Have you ever heard of ‘smellovision”? This refers to a dog’s ability to see the world through their enhanced sense of smell.
Imagine you are strolling through the woods- think about all the things you see along the way. The path is covered in wood shavings packed down by dozens of human (and dog) feet each day. On the sides of the path, are acres of trees- different sizes, different species, some alive, some dead. The base of each tree is mossy. In some areas along the trail, there are little clumps of bushes. Oh look- someone didn’t pick up their dog poop (grr!). As you meander a bit further, the path becomes a small bridge over top of a little stream. The edges of the stream are rocky, a little slimy and green. Don’t go in there, buddy! If you walk the same way a few days in a row, you probably don’t even notice half of these things anymore. The sights don’t change all that much.
Now, experience the same walk through your dog’s smellovision. He’s walking along, leashed next to you, and that little cold wet nose is just working away. Every day on that trail smells a little different. He can tell that 13 people have already walked in the same direction that you are going that morning. There was a Bichon Frise and an older Golden Retriever too. One of them scratched around a bit and your dog notices that the earth beneath the shavings is damp and it looks like a little mousey highway with burrows flowing back and forth!
The trees are also interesting. Many of them host the calling card of dogs from previous walks. The smell of their urine is strong in the mossy base of some of the nearby trees. Your dog leaves a memento of his walk over top of some of these so the next dog will know that is his tree. Suddenly- your dog bristles a bit. You wonder about his body posture, his hackles are up- and he lets out a low WOOF. He stares off to the left and you jump in surprise- a bear! It’s a ways back and nearly camouflaged in the trees but your dog detected his odor and you watch as the bear sprints away, more worried about avoiding an encounter than you are.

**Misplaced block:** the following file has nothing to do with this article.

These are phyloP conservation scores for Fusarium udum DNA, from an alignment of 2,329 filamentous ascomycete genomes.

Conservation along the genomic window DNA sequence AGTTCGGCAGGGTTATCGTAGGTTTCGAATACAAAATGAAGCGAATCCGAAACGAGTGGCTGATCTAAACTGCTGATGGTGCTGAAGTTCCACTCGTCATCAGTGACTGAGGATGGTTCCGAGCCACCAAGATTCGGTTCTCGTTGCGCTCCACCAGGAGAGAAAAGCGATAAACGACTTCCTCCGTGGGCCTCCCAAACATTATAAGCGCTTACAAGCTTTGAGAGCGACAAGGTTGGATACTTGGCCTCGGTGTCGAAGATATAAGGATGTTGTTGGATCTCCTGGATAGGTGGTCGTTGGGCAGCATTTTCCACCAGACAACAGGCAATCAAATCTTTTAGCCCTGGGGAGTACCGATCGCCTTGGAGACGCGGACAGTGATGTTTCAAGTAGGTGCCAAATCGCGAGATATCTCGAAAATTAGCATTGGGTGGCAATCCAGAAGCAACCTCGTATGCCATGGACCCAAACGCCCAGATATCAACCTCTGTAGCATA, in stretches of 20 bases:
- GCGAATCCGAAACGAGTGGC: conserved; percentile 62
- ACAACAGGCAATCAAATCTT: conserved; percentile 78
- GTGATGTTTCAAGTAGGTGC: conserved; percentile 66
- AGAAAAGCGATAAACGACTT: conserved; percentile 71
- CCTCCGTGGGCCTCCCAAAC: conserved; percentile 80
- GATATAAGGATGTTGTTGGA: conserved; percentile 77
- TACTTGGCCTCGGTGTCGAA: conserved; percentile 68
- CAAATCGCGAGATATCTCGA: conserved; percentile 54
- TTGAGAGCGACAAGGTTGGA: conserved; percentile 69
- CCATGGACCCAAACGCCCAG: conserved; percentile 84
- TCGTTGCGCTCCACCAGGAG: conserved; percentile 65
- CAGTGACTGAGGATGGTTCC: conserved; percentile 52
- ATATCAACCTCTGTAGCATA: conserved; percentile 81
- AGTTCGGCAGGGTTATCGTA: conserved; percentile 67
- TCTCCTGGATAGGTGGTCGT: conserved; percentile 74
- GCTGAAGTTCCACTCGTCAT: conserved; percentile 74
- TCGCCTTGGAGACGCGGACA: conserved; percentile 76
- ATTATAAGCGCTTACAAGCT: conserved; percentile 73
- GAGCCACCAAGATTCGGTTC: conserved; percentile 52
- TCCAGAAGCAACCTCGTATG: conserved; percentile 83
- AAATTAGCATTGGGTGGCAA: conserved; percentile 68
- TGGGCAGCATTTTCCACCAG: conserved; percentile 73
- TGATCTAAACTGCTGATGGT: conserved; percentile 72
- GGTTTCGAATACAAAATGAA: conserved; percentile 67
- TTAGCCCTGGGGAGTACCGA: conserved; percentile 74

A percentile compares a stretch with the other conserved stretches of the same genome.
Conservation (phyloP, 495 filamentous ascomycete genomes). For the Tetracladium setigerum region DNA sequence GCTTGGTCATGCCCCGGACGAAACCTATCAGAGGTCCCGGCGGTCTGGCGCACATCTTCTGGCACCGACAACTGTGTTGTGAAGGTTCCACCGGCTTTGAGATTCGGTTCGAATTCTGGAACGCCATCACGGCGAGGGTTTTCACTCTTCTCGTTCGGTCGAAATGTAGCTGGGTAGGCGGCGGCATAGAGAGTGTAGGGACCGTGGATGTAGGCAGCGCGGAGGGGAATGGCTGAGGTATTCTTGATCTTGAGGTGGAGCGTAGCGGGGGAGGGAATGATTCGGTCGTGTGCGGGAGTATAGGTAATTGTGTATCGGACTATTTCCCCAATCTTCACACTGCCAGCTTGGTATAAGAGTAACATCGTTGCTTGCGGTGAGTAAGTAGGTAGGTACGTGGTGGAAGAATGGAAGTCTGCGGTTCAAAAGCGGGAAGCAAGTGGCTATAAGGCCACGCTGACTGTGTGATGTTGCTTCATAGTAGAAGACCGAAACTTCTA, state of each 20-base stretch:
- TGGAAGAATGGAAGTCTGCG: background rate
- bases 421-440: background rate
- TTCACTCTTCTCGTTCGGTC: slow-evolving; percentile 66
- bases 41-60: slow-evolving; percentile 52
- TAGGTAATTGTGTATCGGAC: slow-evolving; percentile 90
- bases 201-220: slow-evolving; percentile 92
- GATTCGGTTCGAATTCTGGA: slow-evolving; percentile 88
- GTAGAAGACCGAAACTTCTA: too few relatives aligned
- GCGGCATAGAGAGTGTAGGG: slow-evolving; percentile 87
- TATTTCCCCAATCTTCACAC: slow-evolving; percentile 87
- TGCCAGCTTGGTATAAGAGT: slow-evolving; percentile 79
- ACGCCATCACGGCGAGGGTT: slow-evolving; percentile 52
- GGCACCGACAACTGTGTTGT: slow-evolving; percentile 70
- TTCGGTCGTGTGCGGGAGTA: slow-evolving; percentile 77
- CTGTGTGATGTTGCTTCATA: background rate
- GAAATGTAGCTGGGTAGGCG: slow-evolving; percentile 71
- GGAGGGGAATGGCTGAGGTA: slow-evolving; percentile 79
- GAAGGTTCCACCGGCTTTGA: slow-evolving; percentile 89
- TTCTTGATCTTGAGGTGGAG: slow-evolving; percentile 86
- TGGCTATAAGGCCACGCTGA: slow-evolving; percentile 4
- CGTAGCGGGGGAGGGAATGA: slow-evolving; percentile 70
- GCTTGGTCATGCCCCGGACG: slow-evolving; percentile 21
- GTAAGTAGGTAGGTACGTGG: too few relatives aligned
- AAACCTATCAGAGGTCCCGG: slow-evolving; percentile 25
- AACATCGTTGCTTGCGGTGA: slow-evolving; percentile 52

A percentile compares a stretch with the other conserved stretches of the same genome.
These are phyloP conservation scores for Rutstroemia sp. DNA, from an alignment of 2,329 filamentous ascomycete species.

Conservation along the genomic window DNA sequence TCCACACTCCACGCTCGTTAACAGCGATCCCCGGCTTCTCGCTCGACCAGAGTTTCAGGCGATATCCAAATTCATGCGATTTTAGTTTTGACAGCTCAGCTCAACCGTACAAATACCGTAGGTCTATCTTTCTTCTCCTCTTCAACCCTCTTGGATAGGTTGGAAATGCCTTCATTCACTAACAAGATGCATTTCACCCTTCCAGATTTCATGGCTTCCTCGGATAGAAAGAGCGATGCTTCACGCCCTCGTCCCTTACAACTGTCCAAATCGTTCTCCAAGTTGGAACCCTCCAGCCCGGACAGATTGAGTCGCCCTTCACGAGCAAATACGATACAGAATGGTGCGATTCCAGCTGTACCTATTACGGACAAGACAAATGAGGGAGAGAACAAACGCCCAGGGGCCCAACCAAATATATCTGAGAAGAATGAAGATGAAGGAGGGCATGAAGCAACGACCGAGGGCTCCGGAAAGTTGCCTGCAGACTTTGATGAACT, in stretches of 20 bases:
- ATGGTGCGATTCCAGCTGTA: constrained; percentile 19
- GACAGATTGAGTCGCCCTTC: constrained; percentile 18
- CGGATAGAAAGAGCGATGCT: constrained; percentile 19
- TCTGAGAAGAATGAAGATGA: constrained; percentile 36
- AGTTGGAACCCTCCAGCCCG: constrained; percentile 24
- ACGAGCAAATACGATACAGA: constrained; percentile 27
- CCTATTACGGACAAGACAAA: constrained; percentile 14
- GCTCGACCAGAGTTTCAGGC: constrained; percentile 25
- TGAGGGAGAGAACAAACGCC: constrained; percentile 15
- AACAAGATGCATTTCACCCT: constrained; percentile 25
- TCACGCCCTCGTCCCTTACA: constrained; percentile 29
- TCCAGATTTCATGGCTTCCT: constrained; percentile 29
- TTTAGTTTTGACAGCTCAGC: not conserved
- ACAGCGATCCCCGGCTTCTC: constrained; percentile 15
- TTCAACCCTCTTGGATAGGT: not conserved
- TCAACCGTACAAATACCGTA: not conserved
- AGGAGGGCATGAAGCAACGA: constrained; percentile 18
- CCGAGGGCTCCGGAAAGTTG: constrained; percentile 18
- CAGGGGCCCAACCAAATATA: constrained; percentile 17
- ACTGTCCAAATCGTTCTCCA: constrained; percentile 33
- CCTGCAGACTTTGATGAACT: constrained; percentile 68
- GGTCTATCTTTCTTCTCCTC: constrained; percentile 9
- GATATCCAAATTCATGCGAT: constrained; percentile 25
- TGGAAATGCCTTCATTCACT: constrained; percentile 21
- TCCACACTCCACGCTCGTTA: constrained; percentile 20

Assured that the bear is long gone, you carry on. Your dog stops again- he takes a big whiff and is as revolted as you are about the poop that has been left behind. He turns his head and keeps moving.Next to a little clump of bushes, he checks around quite closely- and you let him spend a few minutes investigating. He becomes more excited and his tail begins to wag vigorously. His head dips into the bushes, under some ancient rotting leaves, and he quickly retreats- with an old shed deer antler in his mouth! Such a prize- what a good nose!
Stashing your new prize, you carry on. Well the edges of that little bridge are very interesting- did another dog pee there? Your buddy thinks yes, though there is no visible sign of it. He sniffs up and down the wooden stanchion like a very detailed building inspector. He then pulls down towards the water- “Don’t go in there, yuck!” Leaning into his leash at the stream’s edge, he stands and his head raises as he inhales deeply. He looks up stream and you see it- a family of little ducklings and their momma! They quietly paddle around the corner without a quack.
The world is a very interesting place and it’s even more interesting to a dog who has this extra strong sense of smell!
One of my favorite things to do is hike along with my dogs- off leash where it’s safe to do so, but even on leash- and enjoy the second hand smellovision. Typically, in areas where they express a sniffy interest, I will pause to see if there are visual clues. Our dogs have found all kinds of neat things that I would never have discovered. Besides being privvy to seeing discreet wildlife I may have noticed without advanced their advanced scent warning- the dogs have shown me all kinds of neat treasures discarded by other humans. Animal dens. Tiny well-hidden birds nests. All sorts of scat, of course. A clump of fresh ripe berries! Half grown over trails that are hard to see with my eyes but must just glow to a dog’s nose.
As a side effect to paying attention to the smells my dogs pick up on, it has helped me become much better at reading their body language. After some study of the dog’s posture and behavior coupled with environmental cues, I have learned that I can tell whether my dog is smelling a grouse or a coyote based on how she wags her tail. I can read her hackles to know that there is a bear in the vicinity. I see a quickly raised head and know that a human-scented item is nearby. Learning this body language has given me at tiny glimpse into what it must be like to notice so much more than what is visually obvious. Knowing that I can tell if my dog is showing an early warning to a bear’s scent before we get too close (one of my personal fears!) makes me feel a lot safer and enjoy our hikes even more.
What is the most interesting thing your dog’s smellovision has detected for you?